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Thread: Window sash width vs side jamb width

  1. #1

    Window sash width vs side jamb width

    I'm trying to understand window anatomy. Is it correct that a window sash fits in a window jamb?

    If so, is the window jamb made up of a: Head,Sill, and two sides?

    Using the above terminology, how much wider should the distance be between the side jambs and the sash be to allow for movement? I'll be using cypress if that matters.

    Thanks!
    Last edited by Bob Beasley; 10-01-2015 at 04:40 PM.

  2. #2
    Join Date
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    Some variables here. Interior mill work is subject to various architectural styles, and of course there are no real hard and fast rules. I Googled 'window and door trim' in Amazon books and found all sorts of interesting reads for less than $20, some written by the pro interior mlllwork guys. Good luck learning new stuff!
    ++++++

    Some say the land of milk and honey; others say the land of fruits and nuts. All together my sort of heaven.

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  3. #3
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    Ditto what Carol said about style variations. Here's a graphic of the basic terminology that I found.

    Click image for larger version. 

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    Bill Arnold
    Citizen of Texas residing in Georgia.
    NRA Life Member and Member of Mensa
    My Weather Underground station

  4. #4
    Mine is a 1896 cypress Acadian Cottage. I'm trying to duplicate the original windows. I think they were built on site out of construction left overs. Over the years someone replaced two of them with eh...gad.... aluminum windows.

    Not that I'm proud of my little cottage or anything BUT it made it's TV debut Tuesday on NCIS New Orleans season 2 episode 2. I'm having a blast learning all this stuff. And buying cool power tools.




  5. #5
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    Bill offered good help with terminology. If you are conversant with SketchUp (worth the learning curve), draw out your existing door mill work and then duplicate it around the existing window sizes and see what it look likes on your screen. I would not be surprised to see door casings the same width as window casings. Jambs would be a consistent ratio of the casings. Go from there and see what happens. I'd measure Bill's drawing to determine ratios, draw them out on the screen and see how it all looks. Don't overthink this. The original builders were likely not Rhodes' Scholars.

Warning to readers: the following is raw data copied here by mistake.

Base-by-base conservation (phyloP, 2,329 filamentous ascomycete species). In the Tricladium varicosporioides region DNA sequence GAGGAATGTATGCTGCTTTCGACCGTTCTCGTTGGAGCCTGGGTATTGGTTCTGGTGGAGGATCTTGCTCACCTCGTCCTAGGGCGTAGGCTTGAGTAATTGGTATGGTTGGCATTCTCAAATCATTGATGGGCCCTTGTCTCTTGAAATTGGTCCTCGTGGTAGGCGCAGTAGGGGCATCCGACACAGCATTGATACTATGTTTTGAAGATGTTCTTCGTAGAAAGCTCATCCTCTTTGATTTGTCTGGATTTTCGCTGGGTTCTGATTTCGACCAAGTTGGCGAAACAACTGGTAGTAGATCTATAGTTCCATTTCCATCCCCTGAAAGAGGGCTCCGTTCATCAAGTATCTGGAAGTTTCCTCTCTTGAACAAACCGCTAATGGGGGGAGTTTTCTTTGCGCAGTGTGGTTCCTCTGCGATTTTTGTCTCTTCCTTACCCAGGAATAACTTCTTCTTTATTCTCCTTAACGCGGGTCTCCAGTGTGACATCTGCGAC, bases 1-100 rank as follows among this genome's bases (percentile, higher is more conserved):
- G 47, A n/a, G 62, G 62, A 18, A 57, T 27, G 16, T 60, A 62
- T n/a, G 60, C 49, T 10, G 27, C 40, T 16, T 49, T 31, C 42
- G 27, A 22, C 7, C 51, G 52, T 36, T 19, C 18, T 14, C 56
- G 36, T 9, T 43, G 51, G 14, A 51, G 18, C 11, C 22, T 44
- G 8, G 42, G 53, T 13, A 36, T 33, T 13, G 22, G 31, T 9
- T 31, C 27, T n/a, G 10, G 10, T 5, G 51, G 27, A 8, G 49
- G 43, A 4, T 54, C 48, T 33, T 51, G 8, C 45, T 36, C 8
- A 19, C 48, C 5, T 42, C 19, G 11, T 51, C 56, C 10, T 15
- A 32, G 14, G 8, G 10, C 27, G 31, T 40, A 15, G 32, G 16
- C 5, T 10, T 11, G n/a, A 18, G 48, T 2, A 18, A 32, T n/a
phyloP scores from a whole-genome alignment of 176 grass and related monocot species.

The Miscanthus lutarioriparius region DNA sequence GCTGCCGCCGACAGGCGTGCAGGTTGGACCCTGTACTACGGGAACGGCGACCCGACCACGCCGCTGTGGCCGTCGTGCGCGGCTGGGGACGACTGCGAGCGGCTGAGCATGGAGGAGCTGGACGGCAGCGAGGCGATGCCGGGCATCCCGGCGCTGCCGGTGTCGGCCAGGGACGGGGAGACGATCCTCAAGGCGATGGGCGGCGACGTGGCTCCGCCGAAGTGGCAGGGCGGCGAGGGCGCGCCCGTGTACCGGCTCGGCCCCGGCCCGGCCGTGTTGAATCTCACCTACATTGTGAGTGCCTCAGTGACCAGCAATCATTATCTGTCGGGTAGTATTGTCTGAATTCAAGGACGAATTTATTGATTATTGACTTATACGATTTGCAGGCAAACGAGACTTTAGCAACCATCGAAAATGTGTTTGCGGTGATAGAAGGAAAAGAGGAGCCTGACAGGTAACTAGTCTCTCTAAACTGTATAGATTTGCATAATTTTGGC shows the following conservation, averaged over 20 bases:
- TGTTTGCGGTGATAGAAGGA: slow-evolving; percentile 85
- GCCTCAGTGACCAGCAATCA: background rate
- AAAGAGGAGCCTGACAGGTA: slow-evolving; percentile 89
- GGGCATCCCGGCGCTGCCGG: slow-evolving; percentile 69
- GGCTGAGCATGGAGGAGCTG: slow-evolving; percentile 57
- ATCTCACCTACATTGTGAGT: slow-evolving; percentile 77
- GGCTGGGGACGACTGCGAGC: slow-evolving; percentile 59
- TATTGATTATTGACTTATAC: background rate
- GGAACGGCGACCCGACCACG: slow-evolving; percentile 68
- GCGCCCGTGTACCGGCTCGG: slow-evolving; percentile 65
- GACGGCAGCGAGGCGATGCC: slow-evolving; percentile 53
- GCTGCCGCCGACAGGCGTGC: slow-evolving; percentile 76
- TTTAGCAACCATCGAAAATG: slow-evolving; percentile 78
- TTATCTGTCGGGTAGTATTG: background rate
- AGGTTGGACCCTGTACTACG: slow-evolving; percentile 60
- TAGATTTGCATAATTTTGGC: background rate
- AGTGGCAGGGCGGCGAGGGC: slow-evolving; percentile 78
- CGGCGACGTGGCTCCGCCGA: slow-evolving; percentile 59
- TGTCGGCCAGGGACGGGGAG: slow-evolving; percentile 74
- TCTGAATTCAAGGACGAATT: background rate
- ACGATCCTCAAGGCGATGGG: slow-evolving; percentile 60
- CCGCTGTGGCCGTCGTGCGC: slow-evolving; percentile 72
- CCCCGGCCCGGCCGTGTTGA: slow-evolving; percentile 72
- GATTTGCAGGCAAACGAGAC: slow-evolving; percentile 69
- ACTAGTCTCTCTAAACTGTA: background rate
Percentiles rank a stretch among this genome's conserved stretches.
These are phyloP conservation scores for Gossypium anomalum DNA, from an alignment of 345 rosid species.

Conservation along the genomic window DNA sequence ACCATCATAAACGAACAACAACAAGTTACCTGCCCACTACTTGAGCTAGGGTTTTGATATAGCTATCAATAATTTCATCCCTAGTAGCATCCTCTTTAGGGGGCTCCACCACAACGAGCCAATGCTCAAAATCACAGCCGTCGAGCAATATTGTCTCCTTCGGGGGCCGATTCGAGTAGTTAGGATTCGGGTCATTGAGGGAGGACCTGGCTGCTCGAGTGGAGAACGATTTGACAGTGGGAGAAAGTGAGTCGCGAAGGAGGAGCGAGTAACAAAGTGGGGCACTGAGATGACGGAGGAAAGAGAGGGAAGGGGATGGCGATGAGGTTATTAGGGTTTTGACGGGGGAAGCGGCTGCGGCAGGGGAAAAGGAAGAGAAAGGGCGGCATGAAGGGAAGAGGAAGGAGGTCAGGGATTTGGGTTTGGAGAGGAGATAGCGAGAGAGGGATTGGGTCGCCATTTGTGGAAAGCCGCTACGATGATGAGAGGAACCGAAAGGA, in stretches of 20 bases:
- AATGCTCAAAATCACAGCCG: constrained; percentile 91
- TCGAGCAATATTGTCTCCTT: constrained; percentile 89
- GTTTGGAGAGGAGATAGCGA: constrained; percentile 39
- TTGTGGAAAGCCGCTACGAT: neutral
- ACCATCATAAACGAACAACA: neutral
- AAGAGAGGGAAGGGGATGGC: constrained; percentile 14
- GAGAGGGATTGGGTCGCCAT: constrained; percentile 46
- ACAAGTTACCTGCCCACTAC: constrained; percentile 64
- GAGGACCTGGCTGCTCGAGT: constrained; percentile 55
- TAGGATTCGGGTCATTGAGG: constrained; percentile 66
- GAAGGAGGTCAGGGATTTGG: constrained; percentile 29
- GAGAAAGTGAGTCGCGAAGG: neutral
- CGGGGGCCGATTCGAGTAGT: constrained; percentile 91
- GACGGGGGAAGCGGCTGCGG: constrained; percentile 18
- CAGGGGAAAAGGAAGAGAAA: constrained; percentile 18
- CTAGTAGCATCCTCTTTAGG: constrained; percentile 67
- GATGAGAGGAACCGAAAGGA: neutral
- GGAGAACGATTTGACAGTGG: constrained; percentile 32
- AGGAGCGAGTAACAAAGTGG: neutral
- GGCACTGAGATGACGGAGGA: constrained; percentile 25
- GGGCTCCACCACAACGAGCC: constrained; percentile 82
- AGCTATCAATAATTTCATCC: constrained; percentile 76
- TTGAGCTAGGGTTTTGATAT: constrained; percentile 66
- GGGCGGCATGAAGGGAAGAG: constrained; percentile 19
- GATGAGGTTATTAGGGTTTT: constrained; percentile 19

++++++

    Some say the land of milk and honey; others say the land of fruits and nuts. All together my sort of heaven.

    Power is not taken. It is given. Who have you given yours to? Hmmmm?

    Carol Reed

  6. #6
    Join Date
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    The Gorge Area, Oregon
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    Hey Bob, good on you for keeping the old windows alive. So many folks think the new ones are better when it just ain't true and there's a lot of value in those old windows.

    The preservation trust and some related folks are holding a class local to me (http://www.thedalleschronicle.com/ne...-get-new-life/) on restoring old windows. I don't think I'll be able to make it to that one unfortunately, but while looking at it I found what I think is the main teaching material they're using http://blog.preservationleadershipfo.../#.Vg2jbZc8rmE (amazon: http://www.amazon.com/gp/product/1505299144) which I may well pick up.

  7. #7
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    I think I would take on that challenge, and I would do just like the original builder did, with ONE exception. I would purchase some high quality tracking, and some high quality double pane thermal windows. There is a remarkable difference between the new windows and the old single pane windows in both hot and cold.

    I would built them on site but not with scraps.

    I would compare the original window and duplicate the construction, but incorporating the new design features. You can measure and duplicate the original pieces.

    I would make the new windows "look like" the old windows but with enhanced performance.

    Tilt out windows are a GREAT design - if I could build that feature in, I would.

    That stuff is not all that hard to do, but it does take a little patience, and a good miter saw and table saw. A good jig saw is handy also.